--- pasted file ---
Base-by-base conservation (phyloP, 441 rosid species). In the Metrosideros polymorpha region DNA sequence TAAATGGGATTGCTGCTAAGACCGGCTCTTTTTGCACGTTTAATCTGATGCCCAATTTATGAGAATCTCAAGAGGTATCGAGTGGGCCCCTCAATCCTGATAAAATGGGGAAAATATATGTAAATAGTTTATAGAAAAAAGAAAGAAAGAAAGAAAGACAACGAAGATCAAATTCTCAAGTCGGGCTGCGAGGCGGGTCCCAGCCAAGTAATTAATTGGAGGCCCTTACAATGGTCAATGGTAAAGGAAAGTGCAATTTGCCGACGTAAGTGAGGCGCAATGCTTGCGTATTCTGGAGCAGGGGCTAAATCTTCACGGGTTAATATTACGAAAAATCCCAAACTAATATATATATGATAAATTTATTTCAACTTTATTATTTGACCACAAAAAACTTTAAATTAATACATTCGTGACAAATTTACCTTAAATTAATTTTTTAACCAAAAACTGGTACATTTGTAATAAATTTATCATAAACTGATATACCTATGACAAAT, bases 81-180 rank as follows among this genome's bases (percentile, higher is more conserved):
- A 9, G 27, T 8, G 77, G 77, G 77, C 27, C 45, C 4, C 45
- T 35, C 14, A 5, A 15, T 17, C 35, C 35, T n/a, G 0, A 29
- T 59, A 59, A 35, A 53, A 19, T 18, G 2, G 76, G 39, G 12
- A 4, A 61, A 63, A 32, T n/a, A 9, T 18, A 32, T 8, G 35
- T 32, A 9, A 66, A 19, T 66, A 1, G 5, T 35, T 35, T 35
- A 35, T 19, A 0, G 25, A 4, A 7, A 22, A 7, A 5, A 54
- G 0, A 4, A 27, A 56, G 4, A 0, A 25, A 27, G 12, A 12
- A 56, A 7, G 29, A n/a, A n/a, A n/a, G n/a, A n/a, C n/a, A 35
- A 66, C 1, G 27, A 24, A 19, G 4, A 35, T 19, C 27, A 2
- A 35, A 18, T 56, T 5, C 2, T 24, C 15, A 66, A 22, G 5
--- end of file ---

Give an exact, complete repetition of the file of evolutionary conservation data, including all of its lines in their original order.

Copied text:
Base-by-base conservation (phyloP, 441 rosid species). In the Metrosideros polymorpha region DNA sequence TAAATGGGATTGCTGCTAAGACCGGCTCTTTTTGCACGTTTAATCTGATGCCCAATTTATGAGAATCTCAAGAGGTATCGAGTGGGCCCCTCAATCCTGATAAAATGGGGAAAATATATGTAAATAGTTTATAGAAAAAAGAAAGAAAGAAAGAAAGACAACGAAGATCAAATTCTCAAGTCGGGCTGCGAGGCGGGTCCCAGCCAAGTAATTAATTGGAGGCCCTTACAATGGTCAATGGTAAAGGAAAGTGCAATTTGCCGACGTAAGTGAGGCGCAATGCTTGCGTATTCTGGAGCAGGGGCTAAATCTTCACGGGTTAATATTACGAAAAATCCCAAACTAATATATATATGATAAATTTATTTCAACTTTATTATTTGACCACAAAAAACTTTAAATTAATACATTCGTGACAAATTTACCTTAAATTAATTTTTTAACCAAAAACTGGTACATTTGTAATAAATTTATCATAAACTGATATACCTATGACAAAT, bases 81-180 rank as follows among this genome's bases (percentile, higher is more conserved):
- A 9, G 27, T 8, G 77, G 77, G 77, C 27, C 45, C 4, C 45
- T 35, C 14, A 5, A 15, T 17, C 35, C 35, T n/a, G 0, A 29
- T 59, A 59, A 35, A 53, A 19, T 18, G 2, G 76, G 39, G 12
- A 4, A 61, A 63, A 32, T n/a, A 9, T 18, A 32, T 8, G 35
- T 32, A 9, A 66, A 19, T 66, A 1, G 5, T 35, T 35, T 35
- A 35, T 19, A 0, G 25, A 4, A 7, A 22, A 7, A 5, A 54
- G 0, A 4, A 27, A 56, G 4, A 0, A 25, A 27, G 12, A 12
- A 56, A 7, G 29, A n/a, A n/a, A n/a, G n/a, A n/a, C n/a, A 35
- A 66, C 1, G 27, A 24, A 19, G 4, A 35, T 19, C 27, A 2
- A 35, A 18, T 56, T 5, C 2, T 24, C 15, A 66, A 22, G 5